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blight
used in Middlemarch

7 uses
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Definition
causing or consisting of extensive damage
  • There is a sort of jealousy which needs very little fire: it is hardly a passion, but a blight bred in the cloudy, damp despondency of uneasy egoism.
    Book 2 — Old and Young (86% in)
  • And on Lydgate's enthusiasm there was constantly pressing not a simple weight of sorrow, but the biting presence of a petty degrading care, such as casts the blight of irony over all higher effort.
    Book 6 — The Widow and Wife (51% in)
  • Everything that bad happened to him there seemed a mere preparation for this hateful fatality, which had come as a blight on his honorable ambition, and must make even people who had only vulgar standards regard his reputation as irrevocably damaged.
    Book 8 — Sunset and Sunrise (4% in)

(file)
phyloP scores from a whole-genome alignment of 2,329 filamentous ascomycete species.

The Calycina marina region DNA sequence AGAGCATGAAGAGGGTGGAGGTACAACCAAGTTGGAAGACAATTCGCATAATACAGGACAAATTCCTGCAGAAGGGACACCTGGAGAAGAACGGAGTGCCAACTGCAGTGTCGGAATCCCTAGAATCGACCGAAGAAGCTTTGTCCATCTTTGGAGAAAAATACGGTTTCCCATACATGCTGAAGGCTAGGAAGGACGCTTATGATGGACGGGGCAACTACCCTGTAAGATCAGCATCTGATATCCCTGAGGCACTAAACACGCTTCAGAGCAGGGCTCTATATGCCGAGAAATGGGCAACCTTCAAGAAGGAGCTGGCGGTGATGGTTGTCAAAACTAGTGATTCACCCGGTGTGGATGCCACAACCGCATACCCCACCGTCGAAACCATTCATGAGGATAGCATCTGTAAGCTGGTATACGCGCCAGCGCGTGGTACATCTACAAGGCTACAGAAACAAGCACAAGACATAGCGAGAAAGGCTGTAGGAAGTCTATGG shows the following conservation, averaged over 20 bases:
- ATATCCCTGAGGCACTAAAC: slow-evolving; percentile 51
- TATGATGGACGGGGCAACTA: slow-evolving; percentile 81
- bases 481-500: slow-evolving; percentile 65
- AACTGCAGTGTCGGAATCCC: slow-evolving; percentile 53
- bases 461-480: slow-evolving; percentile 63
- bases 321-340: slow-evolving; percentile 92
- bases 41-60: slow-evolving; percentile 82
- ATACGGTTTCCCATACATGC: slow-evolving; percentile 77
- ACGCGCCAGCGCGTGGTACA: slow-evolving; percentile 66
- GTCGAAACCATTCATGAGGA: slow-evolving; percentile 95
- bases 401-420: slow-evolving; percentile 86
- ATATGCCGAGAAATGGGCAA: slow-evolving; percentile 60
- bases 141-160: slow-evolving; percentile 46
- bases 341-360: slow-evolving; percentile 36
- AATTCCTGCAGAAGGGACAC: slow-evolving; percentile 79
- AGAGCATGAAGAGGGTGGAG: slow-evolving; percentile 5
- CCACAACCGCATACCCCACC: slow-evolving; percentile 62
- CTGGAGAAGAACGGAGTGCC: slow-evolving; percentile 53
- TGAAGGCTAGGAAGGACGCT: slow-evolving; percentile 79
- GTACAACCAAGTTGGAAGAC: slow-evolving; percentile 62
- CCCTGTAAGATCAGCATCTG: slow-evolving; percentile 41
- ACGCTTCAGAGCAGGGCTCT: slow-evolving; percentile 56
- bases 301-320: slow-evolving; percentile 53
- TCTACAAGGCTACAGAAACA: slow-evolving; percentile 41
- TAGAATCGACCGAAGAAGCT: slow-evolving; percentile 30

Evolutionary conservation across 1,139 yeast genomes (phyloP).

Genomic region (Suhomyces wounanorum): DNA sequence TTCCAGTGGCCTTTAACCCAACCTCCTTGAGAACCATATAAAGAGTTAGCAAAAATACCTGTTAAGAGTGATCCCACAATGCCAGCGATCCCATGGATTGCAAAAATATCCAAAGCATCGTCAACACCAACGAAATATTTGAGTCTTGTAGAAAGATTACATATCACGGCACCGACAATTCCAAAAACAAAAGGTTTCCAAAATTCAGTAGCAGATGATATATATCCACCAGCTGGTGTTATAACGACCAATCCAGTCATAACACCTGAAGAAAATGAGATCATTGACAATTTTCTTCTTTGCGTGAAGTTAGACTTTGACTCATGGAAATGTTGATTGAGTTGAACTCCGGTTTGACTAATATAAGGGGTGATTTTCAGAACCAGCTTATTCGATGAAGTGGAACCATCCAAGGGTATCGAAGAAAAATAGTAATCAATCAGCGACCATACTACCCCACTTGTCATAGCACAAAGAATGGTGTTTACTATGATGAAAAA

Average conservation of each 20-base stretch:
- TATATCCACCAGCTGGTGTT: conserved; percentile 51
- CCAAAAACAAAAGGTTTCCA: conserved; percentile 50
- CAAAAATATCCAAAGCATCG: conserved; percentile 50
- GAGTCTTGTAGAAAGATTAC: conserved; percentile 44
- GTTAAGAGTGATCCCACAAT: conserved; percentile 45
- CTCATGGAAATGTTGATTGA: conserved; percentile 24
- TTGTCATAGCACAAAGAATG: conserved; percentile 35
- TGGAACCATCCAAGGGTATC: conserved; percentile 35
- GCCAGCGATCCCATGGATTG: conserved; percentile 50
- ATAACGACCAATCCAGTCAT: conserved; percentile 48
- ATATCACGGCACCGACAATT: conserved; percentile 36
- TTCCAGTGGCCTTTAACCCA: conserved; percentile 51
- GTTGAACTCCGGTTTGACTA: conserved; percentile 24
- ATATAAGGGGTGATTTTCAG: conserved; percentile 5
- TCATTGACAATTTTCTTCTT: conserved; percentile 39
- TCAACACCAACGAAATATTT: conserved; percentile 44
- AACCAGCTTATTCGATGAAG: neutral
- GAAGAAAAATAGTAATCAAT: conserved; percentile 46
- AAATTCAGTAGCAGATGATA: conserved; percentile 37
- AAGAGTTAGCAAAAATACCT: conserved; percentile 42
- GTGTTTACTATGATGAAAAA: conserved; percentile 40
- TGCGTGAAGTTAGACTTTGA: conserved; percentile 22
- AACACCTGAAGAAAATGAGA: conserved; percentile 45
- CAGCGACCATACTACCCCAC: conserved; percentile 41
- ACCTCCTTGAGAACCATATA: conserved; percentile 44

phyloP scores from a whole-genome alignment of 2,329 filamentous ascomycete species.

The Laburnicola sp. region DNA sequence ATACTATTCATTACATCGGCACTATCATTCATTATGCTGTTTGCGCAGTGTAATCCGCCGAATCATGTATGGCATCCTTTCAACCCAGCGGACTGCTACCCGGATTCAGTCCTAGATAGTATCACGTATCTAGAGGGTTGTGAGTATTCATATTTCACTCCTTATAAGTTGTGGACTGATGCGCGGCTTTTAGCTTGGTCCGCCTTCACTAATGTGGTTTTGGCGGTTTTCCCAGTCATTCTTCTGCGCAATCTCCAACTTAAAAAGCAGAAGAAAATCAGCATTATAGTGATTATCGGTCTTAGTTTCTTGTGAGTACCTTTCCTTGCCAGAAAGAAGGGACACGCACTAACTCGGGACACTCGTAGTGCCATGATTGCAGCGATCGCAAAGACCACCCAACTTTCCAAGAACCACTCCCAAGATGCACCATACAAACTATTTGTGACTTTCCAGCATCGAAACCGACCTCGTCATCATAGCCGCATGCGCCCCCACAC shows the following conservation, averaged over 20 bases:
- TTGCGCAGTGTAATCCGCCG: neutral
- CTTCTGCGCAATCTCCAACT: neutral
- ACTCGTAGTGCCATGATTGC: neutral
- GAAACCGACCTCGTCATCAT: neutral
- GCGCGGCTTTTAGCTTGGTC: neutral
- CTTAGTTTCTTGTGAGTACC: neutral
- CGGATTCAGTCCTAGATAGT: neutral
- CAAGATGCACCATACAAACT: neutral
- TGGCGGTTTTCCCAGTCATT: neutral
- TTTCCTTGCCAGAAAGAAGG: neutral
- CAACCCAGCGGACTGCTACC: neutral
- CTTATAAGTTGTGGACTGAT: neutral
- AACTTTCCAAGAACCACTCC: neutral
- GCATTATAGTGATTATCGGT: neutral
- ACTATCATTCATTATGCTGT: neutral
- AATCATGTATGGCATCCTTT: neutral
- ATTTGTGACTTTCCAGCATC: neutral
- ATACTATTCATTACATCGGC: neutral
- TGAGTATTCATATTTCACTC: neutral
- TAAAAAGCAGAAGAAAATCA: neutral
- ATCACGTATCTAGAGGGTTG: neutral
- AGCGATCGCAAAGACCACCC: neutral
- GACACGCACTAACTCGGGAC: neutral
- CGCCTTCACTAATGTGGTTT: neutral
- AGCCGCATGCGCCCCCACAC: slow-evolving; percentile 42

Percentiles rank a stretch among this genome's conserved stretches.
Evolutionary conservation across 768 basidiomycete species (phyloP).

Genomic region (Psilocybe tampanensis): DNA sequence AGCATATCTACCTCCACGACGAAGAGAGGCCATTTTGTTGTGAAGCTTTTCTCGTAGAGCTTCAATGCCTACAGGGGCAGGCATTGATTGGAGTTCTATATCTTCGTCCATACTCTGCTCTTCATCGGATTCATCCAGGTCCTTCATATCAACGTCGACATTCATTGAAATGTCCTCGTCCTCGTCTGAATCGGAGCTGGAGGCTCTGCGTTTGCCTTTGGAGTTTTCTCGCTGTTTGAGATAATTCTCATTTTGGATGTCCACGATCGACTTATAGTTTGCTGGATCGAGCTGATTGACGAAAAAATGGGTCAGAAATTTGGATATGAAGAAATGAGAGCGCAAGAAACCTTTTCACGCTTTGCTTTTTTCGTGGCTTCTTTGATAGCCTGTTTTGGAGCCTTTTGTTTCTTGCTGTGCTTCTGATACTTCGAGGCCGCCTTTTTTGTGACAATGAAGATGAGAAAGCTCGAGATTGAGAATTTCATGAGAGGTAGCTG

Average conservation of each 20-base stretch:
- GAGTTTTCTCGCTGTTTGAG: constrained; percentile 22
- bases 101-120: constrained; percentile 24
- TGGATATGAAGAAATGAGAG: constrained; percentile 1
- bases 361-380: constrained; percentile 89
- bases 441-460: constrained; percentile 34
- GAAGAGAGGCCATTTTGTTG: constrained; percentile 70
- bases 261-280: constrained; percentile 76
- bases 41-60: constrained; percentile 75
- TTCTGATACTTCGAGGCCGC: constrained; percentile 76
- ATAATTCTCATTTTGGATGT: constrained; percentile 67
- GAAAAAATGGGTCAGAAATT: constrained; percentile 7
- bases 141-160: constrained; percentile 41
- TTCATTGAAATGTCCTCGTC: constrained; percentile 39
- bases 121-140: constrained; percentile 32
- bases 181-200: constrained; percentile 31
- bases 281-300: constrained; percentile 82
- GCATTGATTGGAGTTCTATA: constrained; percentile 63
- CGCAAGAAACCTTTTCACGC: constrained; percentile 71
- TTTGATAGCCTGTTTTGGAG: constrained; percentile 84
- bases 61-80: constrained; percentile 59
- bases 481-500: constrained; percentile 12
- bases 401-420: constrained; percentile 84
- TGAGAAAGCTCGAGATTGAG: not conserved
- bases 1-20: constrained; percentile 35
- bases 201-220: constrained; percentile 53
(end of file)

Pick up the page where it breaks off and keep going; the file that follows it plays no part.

• With the review of Mrs. Bulstrode and her position it was inevitable to associate Rosamond, whose prospects were under the same blight with her aunt's.
    Book 8 — Sunset and Sunrise (10% in)
  • I am simply blighted—like a damaged ear of corn—the business is done and can't be undone."
    Book 8 — Sunset and Sunrise (33% in)
  • But he was in gloomy rebellion against the fact that his quick apprehensiveness foreshadowed to him, and when his eyes fell on Rosamond's blighted face it seemed to him that he was the more pitiable of the two; for pain must enter into its glorified life of memory before it can turn into compassion.
    Book 8 — Sunset and Sunrise (49% in)
  • But there were strong cords pulling him back from that abrupt departure: the blight on his happiness in thinking of Dorothea, the crushing of that chief hope which had remained in spite of the acknowledged necessity for renunciation, was too fresh a misery for him to resign himself to it and go straightway into a distance which was also despair.
    Book 8 — Sunset and Sunrise (73% in)

There are no more uses of "blight" in Middlemarch.

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